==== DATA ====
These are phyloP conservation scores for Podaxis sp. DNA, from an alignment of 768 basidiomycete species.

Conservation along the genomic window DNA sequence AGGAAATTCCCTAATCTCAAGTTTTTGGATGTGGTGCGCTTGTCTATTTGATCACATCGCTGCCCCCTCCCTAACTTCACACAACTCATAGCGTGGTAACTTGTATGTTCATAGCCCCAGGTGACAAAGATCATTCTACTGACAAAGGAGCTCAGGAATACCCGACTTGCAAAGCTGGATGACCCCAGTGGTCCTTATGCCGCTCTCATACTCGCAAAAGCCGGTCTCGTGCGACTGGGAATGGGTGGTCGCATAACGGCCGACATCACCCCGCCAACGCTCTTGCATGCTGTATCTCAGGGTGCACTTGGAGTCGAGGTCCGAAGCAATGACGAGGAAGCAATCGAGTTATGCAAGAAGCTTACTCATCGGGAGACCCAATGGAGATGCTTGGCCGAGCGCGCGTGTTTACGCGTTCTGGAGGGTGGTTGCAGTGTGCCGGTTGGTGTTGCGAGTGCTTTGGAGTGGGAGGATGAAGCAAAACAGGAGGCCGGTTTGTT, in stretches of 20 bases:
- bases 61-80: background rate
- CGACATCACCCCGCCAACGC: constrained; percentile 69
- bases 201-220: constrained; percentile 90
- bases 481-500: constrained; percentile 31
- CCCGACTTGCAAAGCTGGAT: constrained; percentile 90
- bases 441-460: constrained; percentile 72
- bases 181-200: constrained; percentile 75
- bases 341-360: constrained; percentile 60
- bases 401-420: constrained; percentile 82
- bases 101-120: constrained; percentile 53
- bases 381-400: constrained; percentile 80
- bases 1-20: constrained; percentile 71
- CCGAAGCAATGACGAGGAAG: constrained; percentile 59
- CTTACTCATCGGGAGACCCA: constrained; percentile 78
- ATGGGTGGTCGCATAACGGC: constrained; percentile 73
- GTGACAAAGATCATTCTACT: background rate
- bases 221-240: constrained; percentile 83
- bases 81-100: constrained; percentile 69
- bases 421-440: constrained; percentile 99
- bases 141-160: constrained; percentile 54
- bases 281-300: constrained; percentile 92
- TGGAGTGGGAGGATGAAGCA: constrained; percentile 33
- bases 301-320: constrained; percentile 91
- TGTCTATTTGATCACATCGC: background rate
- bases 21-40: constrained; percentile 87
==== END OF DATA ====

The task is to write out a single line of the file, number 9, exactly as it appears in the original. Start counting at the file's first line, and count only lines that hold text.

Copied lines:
- bases 181-200: constrained; percentile 75